By Martin Wildgoose
Martin, orginally from Derbyshire, studied archaeology at Sheffield University and was voted British Amateur Archaeologist of the Year in 1986. The following year he and his wife moved to Skye, exchanging working the land for surveying and recording the landscape.
Between 2002 and 2010 he co-directed the archaeological excavations at High Pasture and Fiskavaig Caves. Now retired he continues to indulge his love of archaeology and the island of Skye.
A Museum in the Landscape
For an archaeologist, the walk from Glen Brittle to Rubh' an Dùnain is a journey into the past, for once the monumental wall at Slochd Dubh (G. black ditch) is crossed, the evidence of man’s occupation of this part of Skye, from first settlement soon after the retreat of the last ice sheets until the Clearances of the 19th century, lies exposed across this unique landscape.
Rubh' an Dùnain offers the archaeologist and the interested visitor alike, the chance to study the evolution of a defined landscape – a landscape which has been adapted and controlled to suit successive waves of settlement, a landscape where the homes, enclosure patterns and burial sites survive as visible monuments.
The first people to spend time here were groups of Mesolithic hunter-gatherers (8000-4000BC) who travelled throughout the islands of the west coast on a seasonal round in pursuit of food and tool resources.
A site excavated at Kinloch on Rum between 1984 and 1986*, only a day’s boat journey away to the south-west, may be the winter base for these pioneers. A small rock shelter at Rubh' an Dùnain, partially excavated in 1932 by W Lindsay Scott**, contained many worked stone tools and the debris from their manufacture - evidence of repeated visits to the site during this period.
Later, during the Neolithic period (4000 – 2300BC), a chambered tomb (also excavated by Lindsay Scott in 1932) was built on the rise at the western end of Loch na h-Airde suggesting that a settled farming community now occupied the surrounding area. Finds from the tomb chamber included a beaker and many flint tools.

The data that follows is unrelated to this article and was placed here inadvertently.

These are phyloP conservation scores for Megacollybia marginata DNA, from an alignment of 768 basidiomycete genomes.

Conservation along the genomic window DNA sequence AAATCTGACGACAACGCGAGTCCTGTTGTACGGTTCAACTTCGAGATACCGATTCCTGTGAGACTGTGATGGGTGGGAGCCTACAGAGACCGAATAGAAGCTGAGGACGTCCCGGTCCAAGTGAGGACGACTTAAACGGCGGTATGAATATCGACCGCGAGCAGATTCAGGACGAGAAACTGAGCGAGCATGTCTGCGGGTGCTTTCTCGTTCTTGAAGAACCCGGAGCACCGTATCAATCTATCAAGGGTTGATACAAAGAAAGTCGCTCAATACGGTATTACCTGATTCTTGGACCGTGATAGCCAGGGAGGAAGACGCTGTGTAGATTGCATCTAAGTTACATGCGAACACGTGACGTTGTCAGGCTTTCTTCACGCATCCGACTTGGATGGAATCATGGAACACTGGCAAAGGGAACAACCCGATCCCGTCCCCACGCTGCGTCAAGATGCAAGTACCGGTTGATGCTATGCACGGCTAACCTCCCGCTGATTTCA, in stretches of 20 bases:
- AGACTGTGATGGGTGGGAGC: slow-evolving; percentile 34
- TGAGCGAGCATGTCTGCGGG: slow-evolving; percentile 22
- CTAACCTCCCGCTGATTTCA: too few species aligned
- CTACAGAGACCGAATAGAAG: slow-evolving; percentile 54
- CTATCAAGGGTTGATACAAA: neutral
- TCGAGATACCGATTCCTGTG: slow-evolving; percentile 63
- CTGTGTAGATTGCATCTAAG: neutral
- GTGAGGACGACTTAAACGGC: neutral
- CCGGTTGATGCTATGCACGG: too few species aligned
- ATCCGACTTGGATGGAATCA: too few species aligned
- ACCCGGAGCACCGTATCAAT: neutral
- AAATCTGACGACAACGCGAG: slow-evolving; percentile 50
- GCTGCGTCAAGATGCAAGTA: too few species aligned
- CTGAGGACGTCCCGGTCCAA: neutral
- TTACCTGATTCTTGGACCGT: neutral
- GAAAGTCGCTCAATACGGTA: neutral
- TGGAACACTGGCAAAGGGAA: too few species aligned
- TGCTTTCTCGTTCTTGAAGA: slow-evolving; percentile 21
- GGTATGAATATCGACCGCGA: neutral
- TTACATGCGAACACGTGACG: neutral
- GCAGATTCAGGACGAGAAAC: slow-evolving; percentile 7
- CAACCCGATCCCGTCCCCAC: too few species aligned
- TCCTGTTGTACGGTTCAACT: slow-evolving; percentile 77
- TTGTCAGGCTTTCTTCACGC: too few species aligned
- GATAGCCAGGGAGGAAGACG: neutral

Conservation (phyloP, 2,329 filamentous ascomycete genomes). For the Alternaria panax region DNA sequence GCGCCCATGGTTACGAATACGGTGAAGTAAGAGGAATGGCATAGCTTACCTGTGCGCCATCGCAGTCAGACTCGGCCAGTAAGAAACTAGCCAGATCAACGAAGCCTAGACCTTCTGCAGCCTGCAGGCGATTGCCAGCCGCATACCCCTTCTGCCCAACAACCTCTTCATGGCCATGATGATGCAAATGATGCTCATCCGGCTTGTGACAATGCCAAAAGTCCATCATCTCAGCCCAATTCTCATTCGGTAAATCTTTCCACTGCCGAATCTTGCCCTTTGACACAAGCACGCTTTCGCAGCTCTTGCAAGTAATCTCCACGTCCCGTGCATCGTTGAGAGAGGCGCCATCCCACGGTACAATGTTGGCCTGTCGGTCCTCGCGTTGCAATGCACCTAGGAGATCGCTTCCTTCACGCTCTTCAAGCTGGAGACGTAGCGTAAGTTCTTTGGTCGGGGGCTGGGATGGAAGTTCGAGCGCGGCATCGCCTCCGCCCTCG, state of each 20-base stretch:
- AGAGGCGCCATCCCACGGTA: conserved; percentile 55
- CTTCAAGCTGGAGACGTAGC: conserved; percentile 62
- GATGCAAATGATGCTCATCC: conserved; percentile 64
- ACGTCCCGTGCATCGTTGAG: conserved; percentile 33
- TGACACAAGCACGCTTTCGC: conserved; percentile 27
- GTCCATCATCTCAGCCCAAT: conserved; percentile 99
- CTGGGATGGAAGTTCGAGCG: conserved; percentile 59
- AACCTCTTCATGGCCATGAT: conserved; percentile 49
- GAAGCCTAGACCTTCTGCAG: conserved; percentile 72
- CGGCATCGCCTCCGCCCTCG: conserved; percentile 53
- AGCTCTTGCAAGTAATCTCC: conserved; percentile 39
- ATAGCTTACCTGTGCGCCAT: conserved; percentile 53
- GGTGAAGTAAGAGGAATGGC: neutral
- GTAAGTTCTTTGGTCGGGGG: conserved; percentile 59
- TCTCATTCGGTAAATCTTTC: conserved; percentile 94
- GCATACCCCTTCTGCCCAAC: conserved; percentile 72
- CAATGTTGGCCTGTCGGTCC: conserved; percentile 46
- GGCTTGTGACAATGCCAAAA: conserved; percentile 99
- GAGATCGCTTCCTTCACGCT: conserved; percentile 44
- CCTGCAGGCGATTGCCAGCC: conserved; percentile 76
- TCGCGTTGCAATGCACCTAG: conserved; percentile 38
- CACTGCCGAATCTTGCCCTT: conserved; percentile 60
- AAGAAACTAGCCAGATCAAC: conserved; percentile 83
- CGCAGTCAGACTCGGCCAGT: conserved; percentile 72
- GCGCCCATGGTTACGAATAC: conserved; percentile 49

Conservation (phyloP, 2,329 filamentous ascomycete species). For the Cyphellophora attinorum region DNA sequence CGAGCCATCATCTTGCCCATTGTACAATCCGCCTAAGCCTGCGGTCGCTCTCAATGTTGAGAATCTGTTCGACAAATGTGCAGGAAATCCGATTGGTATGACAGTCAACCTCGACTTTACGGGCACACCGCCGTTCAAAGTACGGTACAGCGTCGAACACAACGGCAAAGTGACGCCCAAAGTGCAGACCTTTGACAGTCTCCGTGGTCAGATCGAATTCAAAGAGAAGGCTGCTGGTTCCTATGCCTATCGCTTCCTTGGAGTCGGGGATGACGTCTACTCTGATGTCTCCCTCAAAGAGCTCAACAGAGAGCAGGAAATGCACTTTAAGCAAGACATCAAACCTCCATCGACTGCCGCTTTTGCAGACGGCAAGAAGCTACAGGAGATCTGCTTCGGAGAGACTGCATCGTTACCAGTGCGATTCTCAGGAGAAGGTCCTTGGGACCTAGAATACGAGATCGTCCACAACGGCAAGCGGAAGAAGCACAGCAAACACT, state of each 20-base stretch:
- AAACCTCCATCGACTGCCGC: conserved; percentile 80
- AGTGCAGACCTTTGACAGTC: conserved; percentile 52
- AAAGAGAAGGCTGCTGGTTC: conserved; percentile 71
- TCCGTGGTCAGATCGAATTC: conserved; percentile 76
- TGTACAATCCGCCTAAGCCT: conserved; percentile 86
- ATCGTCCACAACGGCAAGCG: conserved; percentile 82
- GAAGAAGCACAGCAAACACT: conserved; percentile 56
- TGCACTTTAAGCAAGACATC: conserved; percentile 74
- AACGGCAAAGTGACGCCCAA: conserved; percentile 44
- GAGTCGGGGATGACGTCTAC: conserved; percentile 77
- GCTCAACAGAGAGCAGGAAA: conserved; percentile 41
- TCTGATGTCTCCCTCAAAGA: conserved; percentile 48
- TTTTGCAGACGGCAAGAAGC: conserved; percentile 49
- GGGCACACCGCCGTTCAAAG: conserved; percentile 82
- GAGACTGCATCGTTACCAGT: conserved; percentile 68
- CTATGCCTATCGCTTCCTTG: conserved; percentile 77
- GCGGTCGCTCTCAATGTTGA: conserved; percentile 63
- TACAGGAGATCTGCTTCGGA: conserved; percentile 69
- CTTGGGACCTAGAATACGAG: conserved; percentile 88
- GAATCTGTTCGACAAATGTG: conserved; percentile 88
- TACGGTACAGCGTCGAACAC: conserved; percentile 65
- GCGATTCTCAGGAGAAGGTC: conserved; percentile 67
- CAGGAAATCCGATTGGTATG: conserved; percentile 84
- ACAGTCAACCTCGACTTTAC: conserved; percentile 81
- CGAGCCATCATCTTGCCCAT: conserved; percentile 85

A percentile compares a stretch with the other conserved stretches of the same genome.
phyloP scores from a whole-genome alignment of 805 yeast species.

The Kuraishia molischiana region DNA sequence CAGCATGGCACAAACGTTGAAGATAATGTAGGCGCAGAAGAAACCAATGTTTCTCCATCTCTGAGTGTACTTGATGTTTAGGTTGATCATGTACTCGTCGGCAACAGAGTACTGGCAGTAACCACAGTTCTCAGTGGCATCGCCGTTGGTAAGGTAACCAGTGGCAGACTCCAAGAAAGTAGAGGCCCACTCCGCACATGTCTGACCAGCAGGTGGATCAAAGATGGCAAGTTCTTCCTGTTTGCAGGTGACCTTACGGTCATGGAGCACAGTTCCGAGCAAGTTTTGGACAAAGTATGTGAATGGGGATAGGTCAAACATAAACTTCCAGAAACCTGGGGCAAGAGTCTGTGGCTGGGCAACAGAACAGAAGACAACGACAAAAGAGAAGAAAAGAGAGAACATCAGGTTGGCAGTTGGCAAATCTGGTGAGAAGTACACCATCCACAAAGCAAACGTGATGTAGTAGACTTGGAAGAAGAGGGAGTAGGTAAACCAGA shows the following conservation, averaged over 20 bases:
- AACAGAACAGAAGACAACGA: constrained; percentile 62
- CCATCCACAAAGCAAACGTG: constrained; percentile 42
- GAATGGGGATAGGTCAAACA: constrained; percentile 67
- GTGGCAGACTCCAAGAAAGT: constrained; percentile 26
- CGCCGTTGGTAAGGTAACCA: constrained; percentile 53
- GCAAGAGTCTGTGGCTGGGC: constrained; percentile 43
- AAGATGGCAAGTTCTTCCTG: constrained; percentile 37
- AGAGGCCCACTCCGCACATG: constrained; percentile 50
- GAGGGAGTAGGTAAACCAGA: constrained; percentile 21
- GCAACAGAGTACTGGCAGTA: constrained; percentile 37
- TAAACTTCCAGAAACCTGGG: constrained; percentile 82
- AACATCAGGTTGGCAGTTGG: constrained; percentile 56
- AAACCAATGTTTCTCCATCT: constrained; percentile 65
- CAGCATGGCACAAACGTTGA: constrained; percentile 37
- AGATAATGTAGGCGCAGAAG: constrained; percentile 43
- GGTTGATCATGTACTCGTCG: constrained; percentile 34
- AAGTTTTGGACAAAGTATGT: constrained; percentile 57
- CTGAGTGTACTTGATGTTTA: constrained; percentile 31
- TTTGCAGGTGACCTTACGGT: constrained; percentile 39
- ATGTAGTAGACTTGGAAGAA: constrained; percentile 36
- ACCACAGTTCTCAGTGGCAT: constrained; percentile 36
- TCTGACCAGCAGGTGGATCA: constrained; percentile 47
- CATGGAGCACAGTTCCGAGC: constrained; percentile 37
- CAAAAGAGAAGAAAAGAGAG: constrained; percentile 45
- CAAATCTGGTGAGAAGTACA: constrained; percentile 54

This community appears to have continued into the following Bronze Age (2300 – 700BC) as the smaller cairn, some 50 meters to the west beyond the field wall, indicates a continuation of the burial tradition in this area. In addition to the burial monuments, the ruins of round houses, which also probably belong to this time, have been found close by.
During the following Iron Age (700BC – 450AD) a massively-built defensive wall was constructed across the tip of the peninsula creating a small defended area on the edge of the cliff, suggesting that occupation continued into perhaps less settled times. During this period the rock shelter mentioned above served as a small workshop containing a smithing hearth and iron working debris - again discovered during the 1932 excavations.
There are no obvious monuments on the headland from Early Christian and Viking times, however occupation of the site appears to have continued as shown by the construction of a shipyard and a protected mooring in Loch na h-Airde which was, at this time, joined to the sea by a tidal canal. These improvements appear to be related to the long-lasting connection to the site, from the 12th century onwards, of Clan MacAskill who served first as Clan MacLeod’s navy and protectors of the southern seaways around Skye, and later as holders of the tack of Rubh' an Dùnain as evidenced by the well preserved early 18th century Tacksmans house and the surrounding ruins of the associated community.
The clearances of the 19th century brought about the end of activity on the headland with many of the MacAskills emigrating to the Carolinas and Nova Scotia in North America.
Nowhere else on the west coast of Scotland can a range of monuments which illustrate an area's history be so easily accessed and examined; whether it be the relationship of a farmer to his landscape, a laird to his clans-people or the organisation of an innovative naval base where the mooring basin, repair slips, associated buildings and access canal await study.
Rubh' an Dùnain is an open time-capsule waiting to be examined. To follow a short timeline of its history, read on.
* Wickham-Jones, C R (1990a) Rhum: Mesolithic and later sites at Kinloch, Proc Soc Antiq Scot Monograph Series, 7 Edinburgh
** Scott, W L (1934b) ‘Excavation of Rudh an Dunain Cave, Skye’, Proc Soc Antiq Scot, Vol 68 page(s): 200-223